top of page

It starts at home.

I was standing in the kitchen making dinner and my sons, Jonah and Levi were playing all around me. Jonah was getting a little rambunctious and all of a sudden, Levi channeled this parent-like voice and said "Jonah, you need to go to timeout!" I addressed the conflict between the two boys and had to turned to the stove to hide my smirk. My four year old sounded just like me....I laughed for a second. Then I was frozen for a minute...He sounded just like me.

There are some days that as a dad I feel that I would be proud to have my son sound just like me. Then there are others where I wish there was a rewind button so I could redo some interactions. My frustrations and stress can come out towards my boys over small situations. I can say words in a tone or behave in a certain way. Their minds are sponges. They quickly take in the words, the tone and body language. My words, my tone, my actions are now creating their example for how to handle frustrations and relationships with others. Am I providing the kind of example I want them to copy?

Recently, I was meeting with a student in school and things were going well in our session when we both froze because of shouting that was taking place in the hallway. We both looked at each other and the student said, ,"Woah, someone is really mad." I tried to talk over the shouting, but all I could hear was the parent yelling profanities at the staff from the school. They continued to shout them as they were being asked to leave the building. Their words echoed down the hall. This upset parent was yelling out horrendous things to the teachers and administration in the school. I tried to stay focused, but it was hard. I was able to piece together that this parent was in the school because their child had gotten into trouble for the way in which they were treating their classmates. The students behavior made sense to me because this student was following the example of their parent.

It starts at home.

I have to admit, I was quick to pass judgment on that situation. That's when I was quickly taken back to the way in which Levi had responded to Jonah. He was following my example of how I am handling relationships. I started to think back to the examples I have given them...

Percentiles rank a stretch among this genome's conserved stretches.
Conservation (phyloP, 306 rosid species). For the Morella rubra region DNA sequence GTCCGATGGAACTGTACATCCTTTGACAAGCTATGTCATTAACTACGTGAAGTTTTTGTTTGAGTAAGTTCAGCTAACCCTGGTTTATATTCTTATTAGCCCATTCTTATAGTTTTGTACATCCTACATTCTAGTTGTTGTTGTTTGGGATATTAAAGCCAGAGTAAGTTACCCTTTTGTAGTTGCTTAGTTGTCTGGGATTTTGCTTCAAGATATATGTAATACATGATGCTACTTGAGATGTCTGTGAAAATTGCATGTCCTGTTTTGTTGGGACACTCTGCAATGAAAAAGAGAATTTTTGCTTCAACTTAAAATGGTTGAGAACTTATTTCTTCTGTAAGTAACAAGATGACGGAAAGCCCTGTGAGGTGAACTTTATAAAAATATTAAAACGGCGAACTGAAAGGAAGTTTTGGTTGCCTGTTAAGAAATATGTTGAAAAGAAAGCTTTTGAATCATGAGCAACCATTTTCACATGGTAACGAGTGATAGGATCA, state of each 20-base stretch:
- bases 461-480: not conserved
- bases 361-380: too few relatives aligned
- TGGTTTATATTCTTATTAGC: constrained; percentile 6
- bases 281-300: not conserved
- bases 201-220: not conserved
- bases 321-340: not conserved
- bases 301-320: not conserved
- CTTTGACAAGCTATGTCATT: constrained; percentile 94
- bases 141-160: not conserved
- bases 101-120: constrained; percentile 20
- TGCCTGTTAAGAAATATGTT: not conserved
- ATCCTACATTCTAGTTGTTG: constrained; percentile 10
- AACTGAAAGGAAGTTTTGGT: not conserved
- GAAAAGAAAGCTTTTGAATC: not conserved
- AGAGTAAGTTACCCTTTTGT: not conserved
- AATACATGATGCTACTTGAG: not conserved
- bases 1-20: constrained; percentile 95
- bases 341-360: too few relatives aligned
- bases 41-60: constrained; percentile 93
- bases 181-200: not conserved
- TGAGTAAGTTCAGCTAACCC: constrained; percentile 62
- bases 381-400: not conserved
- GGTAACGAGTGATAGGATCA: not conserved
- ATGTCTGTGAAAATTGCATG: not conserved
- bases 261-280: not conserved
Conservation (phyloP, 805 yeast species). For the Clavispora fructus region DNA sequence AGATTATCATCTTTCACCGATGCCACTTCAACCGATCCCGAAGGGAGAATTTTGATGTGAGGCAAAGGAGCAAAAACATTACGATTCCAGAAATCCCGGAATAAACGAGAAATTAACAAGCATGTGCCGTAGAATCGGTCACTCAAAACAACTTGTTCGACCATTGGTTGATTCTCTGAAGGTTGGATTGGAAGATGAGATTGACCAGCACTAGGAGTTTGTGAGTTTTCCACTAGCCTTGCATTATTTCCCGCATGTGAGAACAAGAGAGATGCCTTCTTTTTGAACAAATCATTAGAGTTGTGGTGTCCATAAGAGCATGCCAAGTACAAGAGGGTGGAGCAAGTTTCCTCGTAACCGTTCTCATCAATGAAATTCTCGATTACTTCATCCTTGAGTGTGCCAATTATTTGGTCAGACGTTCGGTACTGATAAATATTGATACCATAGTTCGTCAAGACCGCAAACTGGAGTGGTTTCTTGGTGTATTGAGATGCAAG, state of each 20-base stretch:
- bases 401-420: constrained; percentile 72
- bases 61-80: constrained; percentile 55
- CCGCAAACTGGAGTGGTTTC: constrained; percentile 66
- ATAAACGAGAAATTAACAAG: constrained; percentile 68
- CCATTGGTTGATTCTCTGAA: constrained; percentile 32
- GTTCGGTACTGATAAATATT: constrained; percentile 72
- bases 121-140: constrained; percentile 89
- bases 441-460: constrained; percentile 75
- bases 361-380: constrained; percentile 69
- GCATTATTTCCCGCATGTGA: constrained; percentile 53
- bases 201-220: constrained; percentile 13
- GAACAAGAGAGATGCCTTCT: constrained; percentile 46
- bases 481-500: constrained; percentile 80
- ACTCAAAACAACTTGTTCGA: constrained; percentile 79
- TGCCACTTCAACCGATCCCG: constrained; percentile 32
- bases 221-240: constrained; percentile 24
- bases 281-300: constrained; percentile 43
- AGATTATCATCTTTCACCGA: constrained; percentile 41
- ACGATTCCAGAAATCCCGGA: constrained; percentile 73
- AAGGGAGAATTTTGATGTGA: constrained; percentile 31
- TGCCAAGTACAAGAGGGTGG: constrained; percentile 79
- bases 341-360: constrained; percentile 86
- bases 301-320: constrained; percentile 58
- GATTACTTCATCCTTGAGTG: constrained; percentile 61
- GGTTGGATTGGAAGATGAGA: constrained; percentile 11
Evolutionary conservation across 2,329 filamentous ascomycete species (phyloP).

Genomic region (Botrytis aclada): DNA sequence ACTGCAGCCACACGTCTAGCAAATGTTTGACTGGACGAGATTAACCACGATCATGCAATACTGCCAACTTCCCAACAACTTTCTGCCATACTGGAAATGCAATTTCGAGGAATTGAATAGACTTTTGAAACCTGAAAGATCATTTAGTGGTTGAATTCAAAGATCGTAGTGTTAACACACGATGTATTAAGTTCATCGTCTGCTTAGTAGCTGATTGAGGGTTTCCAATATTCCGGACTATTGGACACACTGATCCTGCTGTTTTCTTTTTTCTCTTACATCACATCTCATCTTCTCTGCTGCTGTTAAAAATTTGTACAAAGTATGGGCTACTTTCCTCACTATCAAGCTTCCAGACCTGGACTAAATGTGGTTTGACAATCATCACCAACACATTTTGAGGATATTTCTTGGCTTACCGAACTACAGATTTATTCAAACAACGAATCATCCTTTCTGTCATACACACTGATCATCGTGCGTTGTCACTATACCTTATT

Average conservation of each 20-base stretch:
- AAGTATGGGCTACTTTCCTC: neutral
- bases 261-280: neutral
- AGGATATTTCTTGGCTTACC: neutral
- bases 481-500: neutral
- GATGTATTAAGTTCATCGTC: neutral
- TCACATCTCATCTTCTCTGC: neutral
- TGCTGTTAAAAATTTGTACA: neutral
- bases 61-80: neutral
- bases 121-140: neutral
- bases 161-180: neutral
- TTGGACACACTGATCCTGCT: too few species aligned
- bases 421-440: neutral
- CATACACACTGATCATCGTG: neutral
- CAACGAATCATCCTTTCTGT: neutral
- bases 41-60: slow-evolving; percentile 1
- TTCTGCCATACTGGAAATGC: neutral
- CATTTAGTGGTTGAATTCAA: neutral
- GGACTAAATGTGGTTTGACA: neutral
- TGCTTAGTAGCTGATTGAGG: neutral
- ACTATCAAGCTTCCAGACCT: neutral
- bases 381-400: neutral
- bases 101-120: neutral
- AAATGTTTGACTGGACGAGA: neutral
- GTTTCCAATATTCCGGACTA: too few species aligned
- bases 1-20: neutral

....on social media, watching a recent basketball game with "bad calls" from the refs, situations at I providing the kind of example I want my boys to copy?!

There has been devastating news in our area over the last few weeks. Fights, threats, weapons, and the heartbreak of successful suicides. My heart just breaks for these situations and the lives that are being impacted by these things. The words and actions of our students are gut-wrenching and alarming. The things that kids are saying to the professionals around them is horrendous. The way in which they interact with their peers is frightening. Kids can be cruel. Kids are bullies. Something has to change.

It starts at home.

My social media feed is full of the horrible tragedies in our community. Seeing the pictures of lives lost to suicide is something that I cannot shake. I keep saying to myself, something has to change. Someone needs to do something about this awful pandemic of bullying. Where are the people who are going to do something about this? That's when the words often credited to Mahatma Gandhi came to mind.

"Be the change you wish to see in the world."